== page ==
Thank you.

Operator

Thank you. The next question is from the line of Keith Bachman from BMO Capital Markets. Please go ahead.

Keith Bachman — BMO Capital Markets — Analyst

Hi, thank you very much. I wanted to also ask about attrition and you did make the comment that you think attrition improves next year. And I wanted to — I don’t disagree with you, but I wanted to understand your thinking. And more specifically, is it because demand slows across the industry? And as you referenced, it’s an industry issue and that allows attrition to improve or there is something fundamentally that you think demand can stay at these levels or maybe moderate a touch, but you can continue to hire more freshers to meet that? But it is an industry problem, your numbers increased substantially quarter-to-quarter on attrition. And so, just wanted to understand a little bit more about why you think attrition improves, because this is such a significant industry problem, not just an Infosys issue. And then I’ve a follow-up, please.

Pravin Rao — Chief Operating Officer and Whole-Time Director

Yeah. This is Pravin here. I think it’s — I mean we are saying that the attrition will stabilize probably because of the influx of talent. The demand will continue, we are not seeing, at least in the near future, demand coming down by all accounts. But today there’s shortage of talent and particularly in some of the geographies. Because of travel restrictions, we are not even able to deploy people from India in those geographies where there’s a need. So — but over a period of time, I think, not only Infosys, but almost every company, many of our peers have also started announcing, talking about how they’ll be hiring from campuses. Right? So that will result in higher availability of talent. And once we are able to hire this talent and skill them appropriately, then they will be available to be deployed and to meet the demand and that’s when we expect the attrition to come down. Right now, demand far out-supplies — I mean, far outpaces the supply and those were the challenges — outstrips the supply.

Keith Bachman — BMO Capital Markets — Analyst

Okay. Do you think this suggests a different headcount management strategy? In other words, do you think you need to diversify? Because it sounds like it’s — the problem is much more significant in India versus other markets. Does this, you think, suggest a broadening of your reach in terms of supply capabilities, Eastern Europe or otherwise? Does it suggest a different strategy on managing your headcount?

Pravin Rao — Chief Operating Officer and Whole-Time Director

There are a couple of things, right? One is, of course, in terms of talent availability, in terms of scale and quantity, I don’t think any other country can match that. So from that extent, I think most of the noise and other things we are hearing from are in India only. So that is one part of it, because I don’t see any other country being able to provide such kind of talent with scale. So that’s why you’re seeing higher — this thing. And the second one is, this is a very unusual phenomenon. We have not really seen this kind of sought-for talent for a long period of time and as myself being in the industry for over 35 years, I cannot yet think of a time when we have seen this kind of thing. And despite anything — I mean, many people when we talk to them when they’re leaving, most of them are very complimentary about Infosys, they talk very highly about the culture, the kind of training, kind of opportunities they get and other things. But they’re also saying, at the same time, the kind of compensation they are being offered is significantly higher.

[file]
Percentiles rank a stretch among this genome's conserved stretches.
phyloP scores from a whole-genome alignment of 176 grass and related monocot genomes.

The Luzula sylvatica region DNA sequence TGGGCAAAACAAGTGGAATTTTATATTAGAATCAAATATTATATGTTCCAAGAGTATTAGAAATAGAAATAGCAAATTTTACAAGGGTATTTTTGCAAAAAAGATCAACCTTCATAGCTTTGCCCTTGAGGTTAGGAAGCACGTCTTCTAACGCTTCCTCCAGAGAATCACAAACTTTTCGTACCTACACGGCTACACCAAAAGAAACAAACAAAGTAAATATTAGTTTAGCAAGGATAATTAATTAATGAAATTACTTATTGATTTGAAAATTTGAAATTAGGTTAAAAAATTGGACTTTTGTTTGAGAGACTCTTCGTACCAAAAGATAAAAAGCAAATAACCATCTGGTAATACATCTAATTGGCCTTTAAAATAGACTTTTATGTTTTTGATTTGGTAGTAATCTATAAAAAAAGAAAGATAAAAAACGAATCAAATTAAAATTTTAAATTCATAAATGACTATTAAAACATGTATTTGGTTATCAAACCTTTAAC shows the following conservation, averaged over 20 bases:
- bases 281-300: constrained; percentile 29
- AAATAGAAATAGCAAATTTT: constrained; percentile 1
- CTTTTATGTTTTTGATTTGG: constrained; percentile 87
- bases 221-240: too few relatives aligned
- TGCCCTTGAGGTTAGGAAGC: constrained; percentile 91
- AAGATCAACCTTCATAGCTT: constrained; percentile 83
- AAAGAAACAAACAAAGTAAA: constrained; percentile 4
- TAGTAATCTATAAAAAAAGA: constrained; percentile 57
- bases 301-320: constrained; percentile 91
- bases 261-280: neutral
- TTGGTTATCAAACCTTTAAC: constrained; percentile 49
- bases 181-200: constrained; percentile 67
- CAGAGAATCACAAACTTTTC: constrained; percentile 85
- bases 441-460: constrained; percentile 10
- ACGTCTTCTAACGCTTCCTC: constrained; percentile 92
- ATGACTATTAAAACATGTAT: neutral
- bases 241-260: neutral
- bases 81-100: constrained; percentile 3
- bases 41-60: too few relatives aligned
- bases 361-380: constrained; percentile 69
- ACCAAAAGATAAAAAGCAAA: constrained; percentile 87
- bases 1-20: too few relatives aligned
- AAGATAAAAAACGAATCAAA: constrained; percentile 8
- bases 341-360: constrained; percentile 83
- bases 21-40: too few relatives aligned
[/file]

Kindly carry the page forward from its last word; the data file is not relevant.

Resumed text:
And so today, despite all the HR interventions and other things, compensation seems to be a very big criteria. And particularly for some of the companies who are just scaling up or who are setting up centers here, there are no option but to go aggressive on compensation to attract and get the talent. So I would say that is the reason. And this is an unusual thing where some of your normal HR levers don’t seem to work and people do acknowledge that they’re happy otherwise, but the kind of offer they’re getting is too attractive for them to refuse. And these are all junior people, they are not really emotionally fully connected with the company, whereas at a senior-level — mid-level and senior-level, they are much more connected with the company. They understand the culture, they understand the industry and other things. So there, some of your HR practices works better. But at the junior level, while we try, what they thought there is very, very attractive and that becomes a challenge.

Keith Bachman — BMO Capital Markets — Analyst

Okay, one more then I’ll cede the floor. You mentioned a number of times that you don’t see attrition improving over the next couple of quarters. But does your reported number get worse over the next couple of quarters just so we can manage investor expectations?

Pravin Rao — Chief Operating Officer and Whole-Time Director

I didn’t get the question, but I just wanted to clarify that, it’ll probably take a couple of quarters before attrition easing, because that’s when — because you have to onboard supply, you have to skill them, train them and other thing. Right? So that will take some time before they’re — supply is really available to be deployed in projects. So that is the time that will take before attrition eases. That’s what I meant. But I didn’t get your question. So if you can repeat, I’ll be happy to respond.

Keith Bachman — BMO Capital Markets — Analyst

Does attrition — does your reported attrition number get worse in September and December than — excuse me, than the December and March quarters? Does it — can attrition get worse before it gets better?